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What can you do about worm casts?

Grass Clippings CastClear - Daily TelegraphHelen Yemm the green-fingered guru solves Telegraph readers gardening problems. This week: a closer look at worms and the official start of spring.

The wonderful world of worms

Steven Walcott is amazed that his lawn, which has spent an extraordinary amount of time in the past month or so under water, is still alive and, more extraordinarily, he says, so are the worms that must have had a really hard time of it. He expected all the worms to have drowned, and that the only upside to look forward to was that the wet winter flooding would have meant that his silty, muddy but still-alive grass would not be peppered, as it usually is during the winter, with irritating worm casts. But lo, within a couple of weeks of the last inundation, the casts are back. How do worms survive against all the odds, he muses in his email? And is there anything he can do about worm casts that constantly mess up his lawn?

In the absence of gills or lungs, earthworms “breathe” rather ingeniously through their skin as long as they stay constantly moist and hang out in soil that doesn’t dry out (thus they disappear downwards in summer). They can even survive for several days in flooded ground, absorbing the oxygen present in water through their skin. They also, it would seem, have an inbuilt ability to sense when rain or flooding is likely to occur, and move themselves (albeit slowly) to higher ground, returning when the coast is clear. Many earthworms will have perished, it is true, in land that has been continuously under water for weeks, and I understand it may take as long as six months for the worm population to recover in the seriously flooded areas.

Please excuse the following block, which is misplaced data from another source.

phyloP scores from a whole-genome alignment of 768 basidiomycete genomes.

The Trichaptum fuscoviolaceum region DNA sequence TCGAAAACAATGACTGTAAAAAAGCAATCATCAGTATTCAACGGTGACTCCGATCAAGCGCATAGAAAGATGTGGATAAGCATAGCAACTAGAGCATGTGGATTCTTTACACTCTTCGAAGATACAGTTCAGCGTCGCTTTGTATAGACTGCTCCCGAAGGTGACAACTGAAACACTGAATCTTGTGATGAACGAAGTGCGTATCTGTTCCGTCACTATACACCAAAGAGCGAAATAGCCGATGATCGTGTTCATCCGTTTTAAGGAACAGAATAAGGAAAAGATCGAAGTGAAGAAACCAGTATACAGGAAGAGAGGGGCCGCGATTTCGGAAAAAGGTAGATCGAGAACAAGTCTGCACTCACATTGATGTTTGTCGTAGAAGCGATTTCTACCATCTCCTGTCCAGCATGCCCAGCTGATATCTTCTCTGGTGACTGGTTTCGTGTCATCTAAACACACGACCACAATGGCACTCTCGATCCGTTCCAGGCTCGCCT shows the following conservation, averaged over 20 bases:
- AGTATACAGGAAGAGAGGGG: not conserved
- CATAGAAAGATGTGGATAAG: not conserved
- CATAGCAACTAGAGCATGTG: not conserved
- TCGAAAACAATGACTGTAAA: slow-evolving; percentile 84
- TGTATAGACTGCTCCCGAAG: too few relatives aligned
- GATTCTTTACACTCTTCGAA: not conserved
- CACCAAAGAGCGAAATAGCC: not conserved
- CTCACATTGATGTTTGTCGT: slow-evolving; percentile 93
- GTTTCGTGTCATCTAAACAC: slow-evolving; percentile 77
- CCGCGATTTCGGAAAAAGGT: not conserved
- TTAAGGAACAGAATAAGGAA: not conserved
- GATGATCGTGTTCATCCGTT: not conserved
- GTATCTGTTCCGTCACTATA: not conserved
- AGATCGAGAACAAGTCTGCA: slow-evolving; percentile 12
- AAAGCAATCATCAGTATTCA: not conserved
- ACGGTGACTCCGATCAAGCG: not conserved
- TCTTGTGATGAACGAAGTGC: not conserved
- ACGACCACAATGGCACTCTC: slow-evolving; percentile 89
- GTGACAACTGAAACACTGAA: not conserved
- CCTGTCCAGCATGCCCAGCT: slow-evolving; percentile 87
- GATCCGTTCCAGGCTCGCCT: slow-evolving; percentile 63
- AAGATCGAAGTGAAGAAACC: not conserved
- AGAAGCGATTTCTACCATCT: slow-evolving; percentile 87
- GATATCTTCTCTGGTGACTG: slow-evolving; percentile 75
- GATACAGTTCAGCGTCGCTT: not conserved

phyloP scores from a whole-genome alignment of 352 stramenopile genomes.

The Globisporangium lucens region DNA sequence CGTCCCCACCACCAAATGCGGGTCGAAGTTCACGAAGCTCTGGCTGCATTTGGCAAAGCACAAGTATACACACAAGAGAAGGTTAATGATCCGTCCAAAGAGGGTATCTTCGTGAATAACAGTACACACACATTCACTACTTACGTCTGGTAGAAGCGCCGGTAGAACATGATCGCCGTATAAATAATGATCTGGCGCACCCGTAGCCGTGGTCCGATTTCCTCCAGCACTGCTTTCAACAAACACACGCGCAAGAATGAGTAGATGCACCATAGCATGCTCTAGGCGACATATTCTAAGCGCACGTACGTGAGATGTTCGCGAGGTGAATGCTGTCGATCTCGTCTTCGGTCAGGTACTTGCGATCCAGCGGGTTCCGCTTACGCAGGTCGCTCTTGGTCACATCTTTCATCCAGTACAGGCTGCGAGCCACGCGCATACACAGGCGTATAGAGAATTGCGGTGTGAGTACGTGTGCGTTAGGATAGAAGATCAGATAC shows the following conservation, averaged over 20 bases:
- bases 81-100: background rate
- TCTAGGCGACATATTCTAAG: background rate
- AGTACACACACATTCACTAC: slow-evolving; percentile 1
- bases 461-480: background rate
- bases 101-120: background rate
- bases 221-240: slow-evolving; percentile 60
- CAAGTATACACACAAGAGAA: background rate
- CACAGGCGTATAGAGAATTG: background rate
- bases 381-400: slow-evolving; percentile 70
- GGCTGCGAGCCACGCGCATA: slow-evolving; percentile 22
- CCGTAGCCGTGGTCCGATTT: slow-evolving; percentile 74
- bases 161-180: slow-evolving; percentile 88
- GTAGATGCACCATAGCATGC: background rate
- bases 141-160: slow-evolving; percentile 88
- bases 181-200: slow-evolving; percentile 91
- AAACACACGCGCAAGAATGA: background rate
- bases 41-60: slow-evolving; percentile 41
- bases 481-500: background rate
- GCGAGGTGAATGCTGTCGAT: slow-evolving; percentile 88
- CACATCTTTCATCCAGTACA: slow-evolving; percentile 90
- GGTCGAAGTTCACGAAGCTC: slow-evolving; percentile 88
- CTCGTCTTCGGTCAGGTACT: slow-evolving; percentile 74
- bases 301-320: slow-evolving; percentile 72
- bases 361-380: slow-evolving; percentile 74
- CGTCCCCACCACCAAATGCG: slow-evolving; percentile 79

Gardeners should definitely regard earthworms as the Good Guys out there. By their activity, they gently churn the topsoil, dragging organic matter down into it on which they feed, so helping to make humus, which is vital to plant life. As they go, they create channels that help with drainage and aeration, ensuring that plant roots (which also need oxygen) thrive. They are thus absolutely vital to the health of our soil, and their significance to life on earth is of positively bee-like magnitude. As Charles Darwin himself noted: “It may be doubted whether there are many other animals which have played so important a part in the history of the world, as have these lowly organised creatures.”

However, as Steven points out, there is a niggling downside to earthworm activity for lawn-proud gardeners, namely the proliferation of little piles of fine silty soil that they leave on the surface – completely unnoticeable in flower beds, but irritating on lawns because they so easily become flat discs of mud if trodden on. In dryer spells of weather during spring and autumn, when worms are at their busiest, casts can of course be swished off the lawn with the aid of a broom or scattered using a flat-tined plastic lawn rake turned on its back. If that isn’t good enough, to a great extent worms can be persuaded to move off lawns by the application of various deterrents, the latest of which to adorn the shelves in garden centres is CastClear (, from The Lawn Company Ltd, 0871 234 3482). Containing organic sulphur and amino nitrogen, it is applied via a sprayer, and while it in no way harms the worms, they dislike working their way through soil that has been treated, so in effect the CastClear does shoo them off to play elsewhere.

Find your nearest CastClear Stockist

Article & Image from The Telegraph.  Copyright acknowledged. 

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